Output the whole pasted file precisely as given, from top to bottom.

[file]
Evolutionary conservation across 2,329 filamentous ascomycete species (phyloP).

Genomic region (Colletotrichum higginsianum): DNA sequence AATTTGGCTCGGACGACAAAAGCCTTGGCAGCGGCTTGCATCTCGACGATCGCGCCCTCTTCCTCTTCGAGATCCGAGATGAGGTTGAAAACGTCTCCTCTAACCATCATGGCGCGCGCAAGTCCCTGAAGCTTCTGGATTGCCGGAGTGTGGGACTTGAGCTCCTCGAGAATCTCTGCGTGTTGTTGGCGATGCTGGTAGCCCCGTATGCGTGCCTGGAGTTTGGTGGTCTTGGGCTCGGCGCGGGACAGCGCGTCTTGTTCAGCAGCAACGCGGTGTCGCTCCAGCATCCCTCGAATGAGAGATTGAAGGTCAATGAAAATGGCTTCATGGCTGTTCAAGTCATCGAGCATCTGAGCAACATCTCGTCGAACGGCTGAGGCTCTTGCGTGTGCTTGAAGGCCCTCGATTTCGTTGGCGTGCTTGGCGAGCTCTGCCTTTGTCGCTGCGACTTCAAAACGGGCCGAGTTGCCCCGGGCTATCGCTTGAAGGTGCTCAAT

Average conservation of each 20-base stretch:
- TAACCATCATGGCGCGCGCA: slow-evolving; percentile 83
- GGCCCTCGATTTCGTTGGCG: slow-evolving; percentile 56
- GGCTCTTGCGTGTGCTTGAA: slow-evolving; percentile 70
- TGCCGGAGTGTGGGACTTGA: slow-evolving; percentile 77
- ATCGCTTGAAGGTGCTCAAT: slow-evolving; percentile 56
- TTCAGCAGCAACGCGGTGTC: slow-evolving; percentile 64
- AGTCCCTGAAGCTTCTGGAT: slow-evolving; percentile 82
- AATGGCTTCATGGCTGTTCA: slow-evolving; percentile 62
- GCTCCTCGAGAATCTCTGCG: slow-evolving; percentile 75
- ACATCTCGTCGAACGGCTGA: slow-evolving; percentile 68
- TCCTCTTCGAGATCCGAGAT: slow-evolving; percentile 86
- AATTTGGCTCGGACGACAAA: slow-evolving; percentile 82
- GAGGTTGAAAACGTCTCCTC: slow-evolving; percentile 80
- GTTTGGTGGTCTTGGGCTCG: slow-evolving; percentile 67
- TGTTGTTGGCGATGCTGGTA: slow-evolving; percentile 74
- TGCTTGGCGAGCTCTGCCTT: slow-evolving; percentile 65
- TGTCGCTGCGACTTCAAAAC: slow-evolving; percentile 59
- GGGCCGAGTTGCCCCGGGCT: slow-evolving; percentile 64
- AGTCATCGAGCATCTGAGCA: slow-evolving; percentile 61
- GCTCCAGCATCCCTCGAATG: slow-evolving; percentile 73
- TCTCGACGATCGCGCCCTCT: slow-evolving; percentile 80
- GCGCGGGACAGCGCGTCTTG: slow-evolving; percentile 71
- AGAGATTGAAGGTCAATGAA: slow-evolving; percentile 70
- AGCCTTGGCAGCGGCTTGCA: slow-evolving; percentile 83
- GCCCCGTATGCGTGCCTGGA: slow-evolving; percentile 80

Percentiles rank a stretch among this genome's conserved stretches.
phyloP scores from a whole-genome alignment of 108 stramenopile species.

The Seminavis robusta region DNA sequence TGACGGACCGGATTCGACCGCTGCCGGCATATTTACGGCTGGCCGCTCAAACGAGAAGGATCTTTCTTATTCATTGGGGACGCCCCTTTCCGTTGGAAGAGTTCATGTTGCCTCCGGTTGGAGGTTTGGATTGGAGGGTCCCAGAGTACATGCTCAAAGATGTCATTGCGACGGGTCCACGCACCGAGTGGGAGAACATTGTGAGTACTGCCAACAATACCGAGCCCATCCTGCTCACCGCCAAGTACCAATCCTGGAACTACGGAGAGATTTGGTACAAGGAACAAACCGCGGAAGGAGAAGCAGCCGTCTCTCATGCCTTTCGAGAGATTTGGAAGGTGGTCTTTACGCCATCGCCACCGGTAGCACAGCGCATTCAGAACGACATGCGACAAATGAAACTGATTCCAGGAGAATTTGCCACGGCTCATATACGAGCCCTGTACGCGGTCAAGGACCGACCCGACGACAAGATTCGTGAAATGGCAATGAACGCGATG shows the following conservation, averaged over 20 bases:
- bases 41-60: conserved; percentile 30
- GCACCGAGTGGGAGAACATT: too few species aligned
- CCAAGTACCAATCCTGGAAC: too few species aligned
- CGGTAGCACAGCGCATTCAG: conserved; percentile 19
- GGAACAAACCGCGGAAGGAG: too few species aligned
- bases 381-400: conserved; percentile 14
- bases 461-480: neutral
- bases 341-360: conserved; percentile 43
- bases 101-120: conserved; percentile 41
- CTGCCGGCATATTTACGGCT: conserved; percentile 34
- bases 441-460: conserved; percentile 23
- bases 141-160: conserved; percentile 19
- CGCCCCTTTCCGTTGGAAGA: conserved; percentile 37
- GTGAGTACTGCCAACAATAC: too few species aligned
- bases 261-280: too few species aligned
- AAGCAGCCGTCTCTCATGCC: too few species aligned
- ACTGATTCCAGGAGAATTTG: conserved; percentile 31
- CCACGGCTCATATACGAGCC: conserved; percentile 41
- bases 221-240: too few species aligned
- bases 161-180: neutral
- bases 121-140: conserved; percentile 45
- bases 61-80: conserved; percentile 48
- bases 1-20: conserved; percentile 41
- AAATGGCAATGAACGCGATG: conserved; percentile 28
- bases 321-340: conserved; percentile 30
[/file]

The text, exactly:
Evolutionary conservation across 2,329 filamentous ascomycete species (phyloP).

Genomic region (Colletotrichum higginsianum): DNA sequence AATTTGGCTCGGACGACAAAAGCCTTGGCAGCGGCTTGCATCTCGACGATCGCGCCCTCTTCCTCTTCGAGATCCGAGATGAGGTTGAAAACGTCTCCTCTAACCATCATGGCGCGCGCAAGTCCCTGAAGCTTCTGGATTGCCGGAGTGTGGGACTTGAGCTCCTCGAGAATCTCTGCGTGTTGTTGGCGATGCTGGTAGCCCCGTATGCGTGCCTGGAGTTTGGTGGTCTTGGGCTCGGCGCGGGACAGCGCGTCTTGTTCAGCAGCAACGCGGTGTCGCTCCAGCATCCCTCGAATGAGAGATTGAAGGTCAATGAAAATGGCTTCATGGCTGTTCAAGTCATCGAGCATCTGAGCAACATCTCGTCGAACGGCTGAGGCTCTTGCGTGTGCTTGAAGGCCCTCGATTTCGTTGGCGTGCTTGGCGAGCTCTGCCTTTGTCGCTGCGACTTCAAAACGGGCCGAGTTGCCCCGGGCTATCGCTTGAAGGTGCTCAAT

Average conservation of each 20-base stretch:
- TAACCATCATGGCGCGCGCA: slow-evolving; percentile 83
- GGCCCTCGATTTCGTTGGCG: slow-evolving; percentile 56
- GGCTCTTGCGTGTGCTTGAA: slow-evolving; percentile 70
- TGCCGGAGTGTGGGACTTGA: slow-evolving; percentile 77
- ATCGCTTGAAGGTGCTCAAT: slow-evolving; percentile 56
- TTCAGCAGCAACGCGGTGTC: slow-evolving; percentile 64
- AGTCCCTGAAGCTTCTGGAT: slow-evolving; percentile 82
- AATGGCTTCATGGCTGTTCA: slow-evolving; percentile 62
- GCTCCTCGAGAATCTCTGCG: slow-evolving; percentile 75
- ACATCTCGTCGAACGGCTGA: slow-evolving; percentile 68
- TCCTCTTCGAGATCCGAGAT: slow-evolving; percentile 86
- AATTTGGCTCGGACGACAAA: slow-evolving; percentile 82
- GAGGTTGAAAACGTCTCCTC: slow-evolving; percentile 80
- GTTTGGTGGTCTTGGGCTCG: slow-evolving; percentile 67
- TGTTGTTGGCGATGCTGGTA: slow-evolving; percentile 74
- TGCTTGGCGAGCTCTGCCTT: slow-evolving; percentile 65
- TGTCGCTGCGACTTCAAAAC: slow-evolving; percentile 59
- GGGCCGAGTTGCCCCGGGCT: slow-evolving; percentile 64
- AGTCATCGAGCATCTGAGCA: slow-evolving; percentile 61
- GCTCCAGCATCCCTCGAATG: slow-evolving; percentile 73
- TCTCGACGATCGCGCCCTCT: slow-evolving; percentile 80
- GCGCGGGACAGCGCGTCTTG: slow-evolving; percentile 71
- AGAGATTGAAGGTCAATGAA: slow-evolving; percentile 70
- AGCCTTGGCAGCGGCTTGCA: slow-evolving; percentile 83
- GCCCCGTATGCGTGCCTGGA: slow-evolving; percentile 80

Percentiles rank a stretch among this genome's conserved stretches.
phyloP scores from a whole-genome alignment of 108 stramenopile species.

The Seminavis robusta region DNA sequence TGACGGACCGGATTCGACCGCTGCCGGCATATTTACGGCTGGCCGCTCAAACGAGAAGGATCTTTCTTATTCATTGGGGACGCCCCTTTCCGTTGGAAGAGTTCATGTTGCCTCCGGTTGGAGGTTTGGATTGGAGGGTCCCAGAGTACATGCTCAAAGATGTCATTGCGACGGGTCCACGCACCGAGTGGGAGAACATTGTGAGTACTGCCAACAATACCGAGCCCATCCTGCTCACCGCCAAGTACCAATCCTGGAACTACGGAGAGATTTGGTACAAGGAACAAACCGCGGAAGGAGAAGCAGCCGTCTCTCATGCCTTTCGAGAGATTTGGAAGGTGGTCTTTACGCCATCGCCACCGGTAGCACAGCGCATTCAGAACGACATGCGACAAATGAAACTGATTCCAGGAGAATTTGCCACGGCTCATATACGAGCCCTGTACGCGGTCAAGGACCGACCCGACGACAAGATTCGTGAAATGGCAATGAACGCGATG shows the following conservation, averaged over 20 bases:
- bases 41-60: conserved; percentile 30
- GCACCGAGTGGGAGAACATT: too few species aligned
- CCAAGTACCAATCCTGGAAC: too few species aligned
- CGGTAGCACAGCGCATTCAG: conserved; percentile 19
- GGAACAAACCGCGGAAGGAG: too few species aligned
- bases 381-400: conserved; percentile 14
- bases 461-480: neutral
- bases 341-360: conserved; percentile 43
- bases 101-120: conserved; percentile 41
- CTGCCGGCATATTTACGGCT: conserved; percentile 34
- bases 441-460: conserved; percentile 23
- bases 141-160: conserved; percentile 19
- CGCCCCTTTCCGTTGGAAGA: conserved; percentile 37
- GTGAGTACTGCCAACAATAC: too few species aligned
- bases 261-280: too few species aligned
- AAGCAGCCGTCTCTCATGCC: too few species aligned
- ACTGATTCCAGGAGAATTTG: conserved; percentile 31
- CCACGGCTCATATACGAGCC: conserved; percentile 41
- bases 221-240: too few species aligned
- bases 161-180: neutral
- bases 121-140: conserved; percentile 45
- bases 61-80: conserved; percentile 48
- bases 1-20: conserved; percentile 41
- AAATGGCAATGAACGCGATG: conserved; percentile 28
- bases 321-340: conserved; percentile 30